- 12.3 grams of fat
- 2.0 grams of fiber
- 1.0 gram of sugar
With its low carb and high-fat macros, hemp hearts are a food that is great for anyone on a low carb or keto diet.
In addition, the hemp hearts’ protein content is quite impressive for such a small serving size. So if you’re looking to amp up your protein intake, this food is a great addition.
Hemp hearts are a gluten-free food. It contains no dairy or animal products so it is also good for vegans and anyone who needs dairy-free foods.
Aside from its macros, hemp hearts are rich in vitamins and minerals. Just two tablespoons give you a good source of omega 3 fatty acids, iron, niacin, and B6. Hemp hearts are also high in magnesium, zinc, phosphorus, copper, manganese, and thiamin.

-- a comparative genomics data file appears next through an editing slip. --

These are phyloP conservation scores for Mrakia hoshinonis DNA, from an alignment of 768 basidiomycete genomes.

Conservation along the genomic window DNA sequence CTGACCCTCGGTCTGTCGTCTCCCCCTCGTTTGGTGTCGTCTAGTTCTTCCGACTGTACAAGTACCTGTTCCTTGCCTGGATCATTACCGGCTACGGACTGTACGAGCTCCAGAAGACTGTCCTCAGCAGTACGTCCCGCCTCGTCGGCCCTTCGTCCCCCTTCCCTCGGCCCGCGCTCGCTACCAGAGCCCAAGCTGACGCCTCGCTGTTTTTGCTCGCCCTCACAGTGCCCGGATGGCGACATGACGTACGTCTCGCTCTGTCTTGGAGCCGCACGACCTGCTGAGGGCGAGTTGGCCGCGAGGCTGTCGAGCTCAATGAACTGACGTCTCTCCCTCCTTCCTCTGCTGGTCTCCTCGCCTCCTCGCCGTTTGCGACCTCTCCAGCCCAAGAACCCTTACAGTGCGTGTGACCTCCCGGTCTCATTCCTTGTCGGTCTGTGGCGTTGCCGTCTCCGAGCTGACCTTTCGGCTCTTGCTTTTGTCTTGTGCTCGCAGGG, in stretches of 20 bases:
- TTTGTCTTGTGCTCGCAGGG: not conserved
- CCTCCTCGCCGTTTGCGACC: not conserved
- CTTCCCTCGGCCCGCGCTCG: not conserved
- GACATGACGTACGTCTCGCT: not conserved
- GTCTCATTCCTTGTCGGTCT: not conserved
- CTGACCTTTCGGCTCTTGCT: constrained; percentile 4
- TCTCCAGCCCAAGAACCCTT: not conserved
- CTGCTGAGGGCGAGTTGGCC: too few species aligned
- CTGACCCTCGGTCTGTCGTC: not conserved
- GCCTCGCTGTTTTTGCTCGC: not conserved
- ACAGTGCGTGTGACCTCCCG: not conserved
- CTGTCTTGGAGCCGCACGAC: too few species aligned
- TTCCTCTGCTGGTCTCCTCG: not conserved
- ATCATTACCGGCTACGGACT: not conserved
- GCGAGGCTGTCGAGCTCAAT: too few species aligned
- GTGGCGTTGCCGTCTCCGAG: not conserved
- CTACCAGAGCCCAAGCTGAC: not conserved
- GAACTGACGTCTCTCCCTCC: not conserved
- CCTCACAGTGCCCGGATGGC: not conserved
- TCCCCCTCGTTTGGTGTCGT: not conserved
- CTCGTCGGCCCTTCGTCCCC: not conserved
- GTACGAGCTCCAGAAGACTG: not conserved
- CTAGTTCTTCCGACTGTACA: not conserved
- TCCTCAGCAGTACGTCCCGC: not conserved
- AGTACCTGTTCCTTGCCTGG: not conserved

Hemp Hearts Benefits
Other hemp hearts benefits include its anti-inflammatory properties from omega 3 fatty acids and amino acids. These compounds can help with heart, brain, immune, and skin health. Its rich mineral content can also improve bone health.
What to Look for When Buying Hemp Hearts
Research into hemp hearts found that contamination during processing may increase the level of THC in certain products. So finding a company with good manufacturing standards is important. I also prefer to get a product that is organic and non-GMO.
Canada has a tightly regulated process to prevent cross-contamination of THC from cannabis.
How your hemp hearts are packaged is just as important as where they come from. Hemp hearts could oxidize somewhat between the shelling and packaging time. Look for hemp hearts sealed with nitrogen so they will stay fresher longer.